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Thu May 28, 2020, 08:29 AM

How a Convention Whet Trump's Appetite for the Presidency

Politico

For all his norm-breaking, Trump adores old-fashioned pageantry. He has waxed enthusiastic about military parades and reveled in royal red-carpet treatment overseas. And little has captivated him as much as the lively quadrennial jamborees when a political party chooses its presidential candidate. Indeed, according to GOP operatives I spoke to who were with him 32 years ago at their party’s convention in New Orleans, the four-day crescendo of public affirmation is what piqued his interest in the presidency in the first place.

Roger Stone, Trump’s earliest and longest-running political adviser, had spearheaded that trip, ferrying the 42-year-old real estate developer and casino owner from event to event, setting up interviews with reporters, all in an attempt to stoke his interest in a prospective electoral bid. And on the last night of the extravaganza, August 18, 1988, Stone asked an associate to take Trump down to the floor of the Superdome to watch George H.W. Bush accept the nomination.

“My friend Laury—Laurance Gay—Laury got a call from Roger: ‘Hey, there’s a young business guy who wants to be on the floor,’” Republican strategist Alex Castellanos told me in 2018. “‘He wants to be there when the balloons drop, the confetti falls, the band strikes up. He wants to see all that.’”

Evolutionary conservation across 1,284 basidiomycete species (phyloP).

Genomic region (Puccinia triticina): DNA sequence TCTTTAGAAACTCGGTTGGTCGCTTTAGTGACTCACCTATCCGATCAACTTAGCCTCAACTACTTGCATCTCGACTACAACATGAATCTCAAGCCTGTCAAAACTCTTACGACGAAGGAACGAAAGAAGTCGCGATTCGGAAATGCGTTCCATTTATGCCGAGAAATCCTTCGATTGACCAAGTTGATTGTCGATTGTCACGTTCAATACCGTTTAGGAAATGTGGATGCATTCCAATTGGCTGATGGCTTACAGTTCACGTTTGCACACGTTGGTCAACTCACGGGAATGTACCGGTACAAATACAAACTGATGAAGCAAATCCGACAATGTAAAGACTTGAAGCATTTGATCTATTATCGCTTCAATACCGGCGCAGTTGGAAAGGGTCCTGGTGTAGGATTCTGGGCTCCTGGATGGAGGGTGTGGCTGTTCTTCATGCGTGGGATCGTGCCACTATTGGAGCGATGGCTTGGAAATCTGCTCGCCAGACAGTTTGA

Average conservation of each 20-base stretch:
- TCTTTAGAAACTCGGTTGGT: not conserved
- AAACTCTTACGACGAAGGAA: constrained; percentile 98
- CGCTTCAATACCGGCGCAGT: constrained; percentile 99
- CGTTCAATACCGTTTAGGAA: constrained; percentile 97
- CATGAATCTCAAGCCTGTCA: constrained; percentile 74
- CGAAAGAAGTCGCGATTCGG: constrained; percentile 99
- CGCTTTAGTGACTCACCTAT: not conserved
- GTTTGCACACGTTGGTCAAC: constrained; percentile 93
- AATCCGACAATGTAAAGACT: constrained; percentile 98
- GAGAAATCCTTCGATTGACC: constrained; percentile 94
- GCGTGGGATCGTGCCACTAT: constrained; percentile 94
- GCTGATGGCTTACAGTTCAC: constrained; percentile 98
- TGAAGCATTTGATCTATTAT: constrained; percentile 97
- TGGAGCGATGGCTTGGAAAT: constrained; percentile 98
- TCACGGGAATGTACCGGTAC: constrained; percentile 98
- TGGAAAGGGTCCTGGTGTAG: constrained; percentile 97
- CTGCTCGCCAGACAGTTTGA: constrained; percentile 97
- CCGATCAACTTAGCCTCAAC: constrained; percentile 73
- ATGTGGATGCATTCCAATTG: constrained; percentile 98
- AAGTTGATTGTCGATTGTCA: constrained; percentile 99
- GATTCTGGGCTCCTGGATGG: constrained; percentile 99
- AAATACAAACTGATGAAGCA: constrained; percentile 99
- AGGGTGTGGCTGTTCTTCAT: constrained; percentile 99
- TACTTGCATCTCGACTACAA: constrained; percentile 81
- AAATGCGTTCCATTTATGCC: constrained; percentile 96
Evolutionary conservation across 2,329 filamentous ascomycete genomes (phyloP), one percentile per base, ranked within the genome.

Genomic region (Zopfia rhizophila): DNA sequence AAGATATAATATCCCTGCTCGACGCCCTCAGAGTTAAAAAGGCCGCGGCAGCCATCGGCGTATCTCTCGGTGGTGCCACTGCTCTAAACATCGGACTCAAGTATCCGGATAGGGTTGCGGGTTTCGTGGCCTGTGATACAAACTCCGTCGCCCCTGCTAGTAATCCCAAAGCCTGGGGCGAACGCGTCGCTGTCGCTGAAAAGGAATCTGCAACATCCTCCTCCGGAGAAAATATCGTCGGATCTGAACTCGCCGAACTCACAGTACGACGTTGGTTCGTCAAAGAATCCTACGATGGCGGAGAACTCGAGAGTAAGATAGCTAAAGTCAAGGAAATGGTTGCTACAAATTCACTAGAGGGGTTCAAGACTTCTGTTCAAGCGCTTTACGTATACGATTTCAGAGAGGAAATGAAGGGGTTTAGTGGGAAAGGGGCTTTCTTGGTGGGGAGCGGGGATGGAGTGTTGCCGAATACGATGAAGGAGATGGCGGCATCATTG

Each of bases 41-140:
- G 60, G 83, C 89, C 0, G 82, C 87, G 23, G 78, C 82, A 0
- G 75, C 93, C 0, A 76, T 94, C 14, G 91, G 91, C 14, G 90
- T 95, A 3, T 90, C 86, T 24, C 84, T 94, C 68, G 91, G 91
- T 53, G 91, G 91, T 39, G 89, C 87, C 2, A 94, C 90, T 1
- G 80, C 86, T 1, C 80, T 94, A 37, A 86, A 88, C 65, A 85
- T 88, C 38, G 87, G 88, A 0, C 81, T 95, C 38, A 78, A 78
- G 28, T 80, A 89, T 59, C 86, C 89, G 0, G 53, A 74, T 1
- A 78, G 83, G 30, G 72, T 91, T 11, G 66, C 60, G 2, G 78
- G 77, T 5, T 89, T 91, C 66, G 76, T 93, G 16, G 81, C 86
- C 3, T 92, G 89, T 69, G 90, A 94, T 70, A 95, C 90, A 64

“Roger was the lead on Trump,” said Gay, a lobbyist and longtime pal of Paul Manafort, referring to Trump’s relationship with the lobbying firm Black, Manafort & Stone, for which Gay was working. He had gotten to know Stone on Ronald Reagan’s campaign in 1980 in the Northeast before going on to work in the Department of Housing and Urban Development in the Reagan administration. This story has never been shared publicly.

“So we went down there, and the speeches were made,” Gay recalled, and Bush capped his remarks by placing his hand on his heart and reciting the Pledge of Allegiance, and then Barbara Bush joined him on the podium, and the rest of his family, and their families, and Dan Quayle, his pick for vice president, and his family, “and there’s 25 people out there, and with that, the band strikes up, the confetti starts to fall, the balloons are rising and falling,” 150,000 of them, red, white and blue, and there were 15-plus minutes of sustained, ecstatic sound.

And in the middle of this scene, Trump said something, not quite to Gay, who was immediately to his left, but loud enough for him to hear.

“This is what I want.”


Translation: it's not the desire for public service; it's not even the desire for power. It's the desire for adoration.

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Reply How a Convention Whet Trump's Appetite for the Presidency (Original post)
brooklynite May 2020 OP
tanyev May 2020 #1
3catwoman3 May 2020 #2
redstatebluegirl May 2020 #3

Response to brooklynite (Original post)

Thu May 28, 2020, 08:38 AM

1. Interesting. Stone has been manipulating Trump's ego for a very long time.

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Response to brooklynite (Original post)

Thu May 28, 2020, 09:37 AM

2. All hat.

No cattle.

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Response to 3catwoman3 (Reply #2)

Thu May 28, 2020, 10:17 AM

3. One of my grandfather's favorite sayings.

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